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FRI0278 Increased risk of acute and chronic renal comorbidity in ankylosing spondylitis: Results from a population-based study
  1. A.R. Levy1,
  2. S. Szabo1,
  3. S.R. Rao2,
  4. M. Cifaldi2,
  5. W.P. Maksymowych3
  1. 1Epidemiology, Oxford Outcomes, Vancouver, Canada
  2. 2Abbott, Abbott Park, United States
  3. 3Rheumatology, University of Alberta, Edmonton, Canada


Background Clinical evidence points to an increased risk of renal comorbidity in ankylosing spondylitis (AS) compared to the general population. However, there are no population-based estimates available in the literature. An increased risk of renal comorbidity would have substantial implications for the monitoring and treatment of AS because the mainstay of pharmacological treatment is the use of non-steroidal anti-inflammatory agents (NSAIDs).

Objectives To estimate the prevalence and age- and sex-standardized increased risk of renal comorbidity, including acute and chronic kidney disease, and amyloidosis in a population-based cohort of persons diagnosed with AS in Québec between 1996 and 2006, compared to the general population.

Methods A retrospective cohort study was conducted using the administrative physician-billing database of the Régie de l’Assurance Maladie du Québec. The cohort included individuals with at least one International Classification of Diseases, 9th Revision (ICD-9) billing code for AS between 1996 and 2006. A comparison cohort was generated using a 1% random sample of individuals without AS. Renal complications were identified by ICD-9 codes for amyloidosis, hypertensive chronic renal disease, acute and chronic renal disease. Age- and sex-stratified prevalence, and standardized prevalence ratios with 95% confidence intervals (CI), of renal complications in AS compared with the general population were calculated. Sensitivity analysis was conducted using two ICD-9 codes for AS.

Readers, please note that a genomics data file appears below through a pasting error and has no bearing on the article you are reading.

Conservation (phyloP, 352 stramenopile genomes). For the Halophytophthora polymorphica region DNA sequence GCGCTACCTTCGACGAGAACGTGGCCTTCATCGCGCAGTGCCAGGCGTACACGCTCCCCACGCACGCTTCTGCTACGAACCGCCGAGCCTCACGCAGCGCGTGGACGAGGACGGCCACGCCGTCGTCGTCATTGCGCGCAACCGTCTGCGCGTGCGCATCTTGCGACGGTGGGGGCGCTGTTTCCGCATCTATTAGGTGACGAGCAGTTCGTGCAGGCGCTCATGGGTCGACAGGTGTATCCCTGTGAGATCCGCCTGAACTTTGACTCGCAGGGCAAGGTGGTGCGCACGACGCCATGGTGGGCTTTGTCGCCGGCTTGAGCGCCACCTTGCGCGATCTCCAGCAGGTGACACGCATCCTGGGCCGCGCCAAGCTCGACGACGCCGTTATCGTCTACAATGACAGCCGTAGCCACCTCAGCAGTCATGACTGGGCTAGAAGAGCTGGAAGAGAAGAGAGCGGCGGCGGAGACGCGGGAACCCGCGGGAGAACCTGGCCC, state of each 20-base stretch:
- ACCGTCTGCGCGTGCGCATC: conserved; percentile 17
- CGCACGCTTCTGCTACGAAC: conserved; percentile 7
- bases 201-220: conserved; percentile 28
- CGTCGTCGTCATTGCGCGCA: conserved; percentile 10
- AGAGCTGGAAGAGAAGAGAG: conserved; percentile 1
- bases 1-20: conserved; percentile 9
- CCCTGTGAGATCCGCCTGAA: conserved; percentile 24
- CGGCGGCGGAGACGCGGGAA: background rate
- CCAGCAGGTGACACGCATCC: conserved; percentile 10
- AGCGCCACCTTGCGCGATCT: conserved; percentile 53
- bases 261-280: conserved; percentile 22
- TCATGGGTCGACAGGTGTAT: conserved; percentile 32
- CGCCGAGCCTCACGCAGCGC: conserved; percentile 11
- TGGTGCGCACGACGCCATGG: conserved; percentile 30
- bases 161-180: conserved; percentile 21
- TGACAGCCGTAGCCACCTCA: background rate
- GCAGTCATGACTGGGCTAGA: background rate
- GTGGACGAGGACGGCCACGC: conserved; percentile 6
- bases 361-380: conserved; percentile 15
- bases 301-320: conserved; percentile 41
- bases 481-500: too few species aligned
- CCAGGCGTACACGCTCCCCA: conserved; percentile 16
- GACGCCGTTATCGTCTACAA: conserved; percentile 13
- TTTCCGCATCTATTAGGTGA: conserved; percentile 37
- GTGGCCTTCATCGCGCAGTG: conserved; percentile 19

Results There were 8,616 individuals identified with AS; 56% were male and the median age at diagnosis was 42 years. Overall, renal complications were diagnosed among 3.4% and 2.1% of males and females with AS, compared to 2.0% and 1.6% of males and females in the general population cohort, respectively. Prevalence of renal complications increased with age in both the AS and general population cohort. Age- and sex-stratified prevalence ratios, comparing the risk of renal complications among those with AS to the general population, demonstrated a significantly excess risk of renal complications that was highest among younger individuals with AS. Overall, individuals with AS were at a significantly increased risk of renal complications compared to members of the general population (irrespective of a coding for hypertension), with a standardized prevalence ratio of 1.7 (1.5-2.0). Standardized prevalence ratios were 6.0 (2.0-18.0) for amyloidosis; 1.7 (1.4-2.0) for chronic kidney disease; 3.2 (0.8 – 12.4) for hypertensive kidney disease, and 1.9 (1.5 – 2.3) for acute kidney disease. The excess risk was highest among younger individuals with AS, and results were similar when two ICD codes were used to identify AS.

Conclusions This population-based analysis shows that individuals with AS are at increased risk of many types of renal complications, with the excess risk being greatest among younger individuals. These data highlight the importance of careful monitoring for renal complications among those with AS, particularly during long-term continuous use of NSAIDs.

Disclosure of Interest None Declared

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